The Denver Broncos, on the other hand, are not a well balanced team. Denver unquestionably has a powerhouse D, and it’s that unit that carried the Broncos through the regular season and the playoffs alike. The Broncos allowed just 18.5 points per game during the regular season, an average they were able to reduce slightly, to 18.3, in the postseason despite facing two of the NFL’s most productive regular season offenses in Pittsburgh (26.4) and New England (29.1). And, yes, we all know that the Steelers were up against some pretty serious injury issues by the time they got to Denver, but that doesn’t change the fact that the impressive Broncos D has not let up in the postseason. And the Broncos have been better than the Panthers against the run. They allowed just 83.6 yards per game (3.3 yards per carry) during the regular season, and reduced their overall average during the playoffs to 81.4 yards per game (still 3.3 per carry). The Broncos are slightly weaker than the Panthers against the pass, however, with a defensive passer rating of 77.7 through 18 games. The difference comes largely from the fact that the Broncos pick off the ball with much less frequency than the Panthers. But on offense, the emotional perspective of fans and professional observers who want to believe that Peyton Manning has one last big game in him notwithstanding, the Broncos are completely outclassed in this game. They’ve put up just 22.1 points per game through all 18. They bring in a passer rating of 76.9, a number that makes it astonishing to think that they’ve come this far. And while they run the ball better than they throw it, at 107.0 yards per game and 4.1 per carry, no one’s accusing the Broncos of tearing up the turf. Most problematic for the Broncos is their tendency to give the ball away. Denver finished the regular season with the third most giveaways in the league, 31. The Broncos were the only team to qualify for postseason play with a negative giveaway-takeaway differential, -4. They’ve improved to -2 overall during the playoffs, but two decent games doesn’t constitute a turnaround.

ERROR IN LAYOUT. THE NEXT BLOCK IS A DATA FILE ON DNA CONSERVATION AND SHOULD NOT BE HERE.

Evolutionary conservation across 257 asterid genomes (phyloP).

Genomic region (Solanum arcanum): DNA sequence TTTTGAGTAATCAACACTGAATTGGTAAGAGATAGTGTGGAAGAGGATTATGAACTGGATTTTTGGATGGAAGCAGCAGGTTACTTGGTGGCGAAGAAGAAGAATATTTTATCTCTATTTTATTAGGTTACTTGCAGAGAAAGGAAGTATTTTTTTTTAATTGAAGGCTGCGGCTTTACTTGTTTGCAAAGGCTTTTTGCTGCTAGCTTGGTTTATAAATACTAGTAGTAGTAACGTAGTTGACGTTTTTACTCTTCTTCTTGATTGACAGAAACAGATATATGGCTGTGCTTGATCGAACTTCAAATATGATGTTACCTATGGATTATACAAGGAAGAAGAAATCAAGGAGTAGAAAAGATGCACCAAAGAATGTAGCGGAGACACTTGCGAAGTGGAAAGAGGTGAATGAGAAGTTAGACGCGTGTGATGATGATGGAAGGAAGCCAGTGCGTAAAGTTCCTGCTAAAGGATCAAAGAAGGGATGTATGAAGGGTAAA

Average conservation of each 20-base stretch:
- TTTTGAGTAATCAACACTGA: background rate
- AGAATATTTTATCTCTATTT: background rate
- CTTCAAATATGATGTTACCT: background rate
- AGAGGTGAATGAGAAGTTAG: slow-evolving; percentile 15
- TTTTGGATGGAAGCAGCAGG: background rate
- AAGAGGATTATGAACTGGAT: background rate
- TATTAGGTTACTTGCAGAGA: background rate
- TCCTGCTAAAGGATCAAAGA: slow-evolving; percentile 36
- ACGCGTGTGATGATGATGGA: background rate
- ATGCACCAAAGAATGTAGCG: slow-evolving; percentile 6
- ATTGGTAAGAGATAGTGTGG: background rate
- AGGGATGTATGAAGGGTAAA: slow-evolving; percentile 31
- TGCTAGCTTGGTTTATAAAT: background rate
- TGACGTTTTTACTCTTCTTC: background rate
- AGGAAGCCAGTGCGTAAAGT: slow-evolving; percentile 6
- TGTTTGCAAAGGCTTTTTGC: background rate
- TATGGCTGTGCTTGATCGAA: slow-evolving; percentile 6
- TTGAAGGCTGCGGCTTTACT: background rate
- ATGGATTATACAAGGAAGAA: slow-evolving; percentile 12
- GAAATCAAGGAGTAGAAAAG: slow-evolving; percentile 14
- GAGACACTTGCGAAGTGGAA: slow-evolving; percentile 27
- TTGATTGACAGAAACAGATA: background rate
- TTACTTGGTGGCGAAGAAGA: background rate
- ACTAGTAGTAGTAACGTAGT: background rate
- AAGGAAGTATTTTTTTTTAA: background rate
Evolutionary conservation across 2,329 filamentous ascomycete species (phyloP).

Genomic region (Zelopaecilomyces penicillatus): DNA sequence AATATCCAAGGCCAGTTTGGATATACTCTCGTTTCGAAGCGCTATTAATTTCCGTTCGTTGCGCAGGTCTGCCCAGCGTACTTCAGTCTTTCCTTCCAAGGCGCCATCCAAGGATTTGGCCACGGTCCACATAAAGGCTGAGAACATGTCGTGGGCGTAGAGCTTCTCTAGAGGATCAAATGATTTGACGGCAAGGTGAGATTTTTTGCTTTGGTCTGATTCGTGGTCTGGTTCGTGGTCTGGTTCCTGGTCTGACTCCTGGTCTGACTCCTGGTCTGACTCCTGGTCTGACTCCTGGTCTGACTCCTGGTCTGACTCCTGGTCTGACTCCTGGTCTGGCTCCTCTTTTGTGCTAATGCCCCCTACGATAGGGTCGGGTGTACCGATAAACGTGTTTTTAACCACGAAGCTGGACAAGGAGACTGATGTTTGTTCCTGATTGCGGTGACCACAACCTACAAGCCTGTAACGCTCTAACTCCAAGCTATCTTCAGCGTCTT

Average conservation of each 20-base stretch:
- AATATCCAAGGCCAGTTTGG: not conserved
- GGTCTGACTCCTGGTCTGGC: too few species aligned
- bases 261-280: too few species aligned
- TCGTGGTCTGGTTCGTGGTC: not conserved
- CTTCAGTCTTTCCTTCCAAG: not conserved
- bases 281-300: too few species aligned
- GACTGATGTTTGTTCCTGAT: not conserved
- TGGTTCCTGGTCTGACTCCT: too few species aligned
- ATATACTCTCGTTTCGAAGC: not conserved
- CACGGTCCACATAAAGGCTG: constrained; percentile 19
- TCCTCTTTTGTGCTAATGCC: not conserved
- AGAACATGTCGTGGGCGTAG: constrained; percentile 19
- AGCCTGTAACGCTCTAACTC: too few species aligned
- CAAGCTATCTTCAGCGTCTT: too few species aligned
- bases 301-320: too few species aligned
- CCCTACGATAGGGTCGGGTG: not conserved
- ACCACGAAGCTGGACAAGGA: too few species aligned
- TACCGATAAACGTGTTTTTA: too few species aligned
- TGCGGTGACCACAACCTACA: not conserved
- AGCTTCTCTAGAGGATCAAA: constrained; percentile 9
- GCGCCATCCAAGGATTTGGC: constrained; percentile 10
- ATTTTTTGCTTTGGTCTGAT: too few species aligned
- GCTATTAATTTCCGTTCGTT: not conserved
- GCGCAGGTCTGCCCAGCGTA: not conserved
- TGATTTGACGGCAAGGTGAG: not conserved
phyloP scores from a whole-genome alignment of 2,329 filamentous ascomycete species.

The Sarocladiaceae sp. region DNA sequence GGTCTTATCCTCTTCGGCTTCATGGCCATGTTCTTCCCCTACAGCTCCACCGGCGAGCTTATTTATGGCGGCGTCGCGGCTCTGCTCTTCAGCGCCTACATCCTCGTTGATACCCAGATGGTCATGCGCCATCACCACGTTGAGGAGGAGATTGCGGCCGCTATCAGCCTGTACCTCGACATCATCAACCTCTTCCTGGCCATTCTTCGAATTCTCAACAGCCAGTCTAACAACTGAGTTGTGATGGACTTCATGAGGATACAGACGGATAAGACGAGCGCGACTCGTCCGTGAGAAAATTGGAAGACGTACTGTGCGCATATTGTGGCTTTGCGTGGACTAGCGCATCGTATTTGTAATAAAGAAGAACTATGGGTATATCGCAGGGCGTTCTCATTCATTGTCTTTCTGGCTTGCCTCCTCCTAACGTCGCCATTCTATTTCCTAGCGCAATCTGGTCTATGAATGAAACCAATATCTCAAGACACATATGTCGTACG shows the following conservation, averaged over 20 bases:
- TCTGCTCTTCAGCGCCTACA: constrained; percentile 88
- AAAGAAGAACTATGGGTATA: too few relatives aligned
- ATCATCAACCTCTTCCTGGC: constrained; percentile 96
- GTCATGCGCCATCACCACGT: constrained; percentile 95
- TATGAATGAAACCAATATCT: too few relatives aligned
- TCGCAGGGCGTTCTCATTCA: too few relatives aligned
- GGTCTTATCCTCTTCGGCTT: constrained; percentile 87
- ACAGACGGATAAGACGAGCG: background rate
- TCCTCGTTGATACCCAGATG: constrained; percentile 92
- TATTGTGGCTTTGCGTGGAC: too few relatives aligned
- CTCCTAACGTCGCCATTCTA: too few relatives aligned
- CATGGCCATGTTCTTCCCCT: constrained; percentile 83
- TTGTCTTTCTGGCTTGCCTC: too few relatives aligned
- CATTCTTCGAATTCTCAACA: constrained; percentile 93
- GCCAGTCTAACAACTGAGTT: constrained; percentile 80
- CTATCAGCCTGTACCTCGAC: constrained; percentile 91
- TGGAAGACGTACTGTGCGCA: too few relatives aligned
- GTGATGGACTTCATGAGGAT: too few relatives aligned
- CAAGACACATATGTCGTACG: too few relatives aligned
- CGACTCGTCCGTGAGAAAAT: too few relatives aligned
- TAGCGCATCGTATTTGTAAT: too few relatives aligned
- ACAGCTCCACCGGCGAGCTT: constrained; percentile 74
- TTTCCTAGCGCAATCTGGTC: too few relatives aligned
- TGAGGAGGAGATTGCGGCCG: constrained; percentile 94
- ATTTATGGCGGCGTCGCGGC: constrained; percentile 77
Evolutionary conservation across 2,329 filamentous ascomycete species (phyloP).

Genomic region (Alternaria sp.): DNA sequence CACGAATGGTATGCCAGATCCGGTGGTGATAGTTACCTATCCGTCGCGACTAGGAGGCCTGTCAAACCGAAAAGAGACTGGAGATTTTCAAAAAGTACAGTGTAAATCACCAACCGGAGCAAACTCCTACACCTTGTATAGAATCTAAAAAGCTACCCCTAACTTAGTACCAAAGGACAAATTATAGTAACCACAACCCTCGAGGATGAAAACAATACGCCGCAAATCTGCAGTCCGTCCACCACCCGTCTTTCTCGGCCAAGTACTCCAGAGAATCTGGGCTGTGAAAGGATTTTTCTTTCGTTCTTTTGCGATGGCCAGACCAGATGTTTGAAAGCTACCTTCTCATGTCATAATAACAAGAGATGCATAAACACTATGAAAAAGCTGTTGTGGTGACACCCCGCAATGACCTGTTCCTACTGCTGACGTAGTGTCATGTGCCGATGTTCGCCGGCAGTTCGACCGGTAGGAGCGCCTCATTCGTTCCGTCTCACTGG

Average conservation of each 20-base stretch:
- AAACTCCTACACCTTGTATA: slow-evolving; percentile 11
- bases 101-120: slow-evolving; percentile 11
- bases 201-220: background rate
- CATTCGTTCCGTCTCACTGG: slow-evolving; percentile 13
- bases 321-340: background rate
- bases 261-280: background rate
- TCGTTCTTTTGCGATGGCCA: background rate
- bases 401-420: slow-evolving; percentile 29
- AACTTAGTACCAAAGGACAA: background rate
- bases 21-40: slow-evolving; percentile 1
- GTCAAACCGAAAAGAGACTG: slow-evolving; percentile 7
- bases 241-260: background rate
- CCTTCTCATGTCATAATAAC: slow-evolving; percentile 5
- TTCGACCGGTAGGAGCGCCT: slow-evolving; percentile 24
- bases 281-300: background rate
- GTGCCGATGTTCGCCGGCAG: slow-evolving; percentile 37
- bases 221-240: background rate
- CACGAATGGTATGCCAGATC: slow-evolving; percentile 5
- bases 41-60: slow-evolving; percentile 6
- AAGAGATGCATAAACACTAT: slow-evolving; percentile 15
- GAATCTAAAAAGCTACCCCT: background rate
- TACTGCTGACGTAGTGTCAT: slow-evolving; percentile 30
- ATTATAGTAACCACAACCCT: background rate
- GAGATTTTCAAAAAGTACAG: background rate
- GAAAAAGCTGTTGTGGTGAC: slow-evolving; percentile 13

Before we get to a pick, let’s take a moment to look at the holy trinity of predictive stats, shall we? Scoring differential, Panthers +4.6 (not huge). Passer rating differential, Panthers +14.2 (pretty huge). Turnover differential, Panthers +30 (ginormous).
So here’s the deal. Denver’s defense is probably good enough to make a few things happen, maybe even good enough to win the game if the offense doesn’t completely fall apart. But to get to a Denver win, everything needs to go the Broncos’ way. Everything. You can’t count on that. Ever. You certainly can’t count on it when you’re lined up against a team that was probably the best in football from September through January. I just can’t envision the Denver D being able to clamp down on Cam Newton and the Panthers offense for an entire game. Can’t. But I can see the Carolina D positioning itself to victimize the one-dimensional Denver offense. So I’m going with Carolina. And while I won’t be surprised if it’s still a game at halftime, and maybe even at the end of the third quarter, I will be surprised if the Panthers don’t come out ahead by at least a touchdown, and possibly a good bit more.